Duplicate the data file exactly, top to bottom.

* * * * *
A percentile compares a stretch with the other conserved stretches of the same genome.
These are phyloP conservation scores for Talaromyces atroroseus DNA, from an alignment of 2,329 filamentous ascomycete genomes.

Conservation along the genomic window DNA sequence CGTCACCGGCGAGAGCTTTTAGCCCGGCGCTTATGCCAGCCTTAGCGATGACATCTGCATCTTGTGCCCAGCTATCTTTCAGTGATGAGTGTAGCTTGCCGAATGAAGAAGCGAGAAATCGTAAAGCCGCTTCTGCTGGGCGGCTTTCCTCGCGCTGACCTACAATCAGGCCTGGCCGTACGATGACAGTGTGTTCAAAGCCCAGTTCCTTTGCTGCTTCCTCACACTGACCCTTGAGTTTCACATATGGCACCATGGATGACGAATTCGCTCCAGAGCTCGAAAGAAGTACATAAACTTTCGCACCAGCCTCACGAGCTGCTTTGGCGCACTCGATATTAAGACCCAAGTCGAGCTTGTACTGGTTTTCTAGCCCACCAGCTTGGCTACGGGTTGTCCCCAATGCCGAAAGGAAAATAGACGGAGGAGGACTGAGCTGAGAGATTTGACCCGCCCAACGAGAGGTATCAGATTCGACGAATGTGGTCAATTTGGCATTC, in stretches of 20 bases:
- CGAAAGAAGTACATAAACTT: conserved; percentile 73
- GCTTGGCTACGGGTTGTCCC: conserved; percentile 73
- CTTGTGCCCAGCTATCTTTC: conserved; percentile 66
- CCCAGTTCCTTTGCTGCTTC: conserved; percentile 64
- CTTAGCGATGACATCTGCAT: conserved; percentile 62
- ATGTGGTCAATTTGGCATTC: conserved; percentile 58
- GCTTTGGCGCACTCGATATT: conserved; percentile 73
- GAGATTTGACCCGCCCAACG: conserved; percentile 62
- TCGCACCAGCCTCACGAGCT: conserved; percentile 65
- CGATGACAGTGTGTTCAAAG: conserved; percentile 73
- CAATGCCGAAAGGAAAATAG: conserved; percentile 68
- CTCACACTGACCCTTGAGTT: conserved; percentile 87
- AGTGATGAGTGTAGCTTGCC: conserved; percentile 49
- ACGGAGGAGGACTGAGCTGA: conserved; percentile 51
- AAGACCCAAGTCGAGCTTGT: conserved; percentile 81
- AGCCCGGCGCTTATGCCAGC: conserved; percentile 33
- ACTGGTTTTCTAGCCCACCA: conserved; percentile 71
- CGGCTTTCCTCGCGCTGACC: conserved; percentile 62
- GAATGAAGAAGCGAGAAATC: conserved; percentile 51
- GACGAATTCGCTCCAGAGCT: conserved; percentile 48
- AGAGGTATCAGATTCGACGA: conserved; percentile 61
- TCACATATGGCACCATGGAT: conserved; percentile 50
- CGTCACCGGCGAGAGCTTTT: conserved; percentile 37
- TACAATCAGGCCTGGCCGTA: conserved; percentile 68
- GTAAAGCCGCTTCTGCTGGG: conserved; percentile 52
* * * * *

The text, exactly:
A percentile compares a stretch with the other conserved stretches of the same genome.
These are phyloP conservation scores for Talaromyces atroroseus DNA, from an alignment of 2,329 filamentous ascomycete genomes.

Conservation along the genomic window DNA sequence CGTCACCGGCGAGAGCTTTTAGCCCGGCGCTTATGCCAGCCTTAGCGATGACATCTGCATCTTGTGCCCAGCTATCTTTCAGTGATGAGTGTAGCTTGCCGAATGAAGAAGCGAGAAATCGTAAAGCCGCTTCTGCTGGGCGGCTTTCCTCGCGCTGACCTACAATCAGGCCTGGCCGTACGATGACAGTGTGTTCAAAGCCCAGTTCCTTTGCTGCTTCCTCACACTGACCCTTGAGTTTCACATATGGCACCATGGATGACGAATTCGCTCCAGAGCTCGAAAGAAGTACATAAACTTTCGCACCAGCCTCACGAGCTGCTTTGGCGCACTCGATATTAAGACCCAAGTCGAGCTTGTACTGGTTTTCTAGCCCACCAGCTTGGCTACGGGTTGTCCCCAATGCCGAAAGGAAAATAGACGGAGGAGGACTGAGCTGAGAGATTTGACCCGCCCAACGAGAGGTATCAGATTCGACGAATGTGGTCAATTTGGCATTC, in stretches of 20 bases:
- CGAAAGAAGTACATAAACTT: conserved; percentile 73
- GCTTGGCTACGGGTTGTCCC: conserved; percentile 73
- CTTGTGCCCAGCTATCTTTC: conserved; percentile 66
- CCCAGTTCCTTTGCTGCTTC: conserved; percentile 64
- CTTAGCGATGACATCTGCAT: conserved; percentile 62
- ATGTGGTCAATTTGGCATTC: conserved; percentile 58
- GCTTTGGCGCACTCGATATT: conserved; percentile 73
- GAGATTTGACCCGCCCAACG: conserved; percentile 62
- TCGCACCAGCCTCACGAGCT: conserved; percentile 65
- CGATGACAGTGTGTTCAAAG: conserved; percentile 73
- CAATGCCGAAAGGAAAATAG: conserved; percentile 68
- CTCACACTGACCCTTGAGTT: conserved; percentile 87
- AGTGATGAGTGTAGCTTGCC: conserved; percentile 49
- ACGGAGGAGGACTGAGCTGA: conserved; percentile 51
- AAGACCCAAGTCGAGCTTGT: conserved; percentile 81
- AGCCCGGCGCTTATGCCAGC: conserved; percentile 33
- ACTGGTTTTCTAGCCCACCA: conserved; percentile 71
- CGGCTTTCCTCGCGCTGACC: conserved; percentile 62
- GAATGAAGAAGCGAGAAATC: conserved; percentile 51
- GACGAATTCGCTCCAGAGCT: conserved; percentile 48
- AGAGGTATCAGATTCGACGA: conserved; percentile 61
- TCACATATGGCACCATGGAT: conserved; percentile 50
- CGTCACCGGCGAGAGCTTTT: conserved; percentile 37
- TACAATCAGGCCTGGCCGTA: conserved; percentile 68
- GTAAAGCCGCTTCTGCTGGG: conserved; percentile 52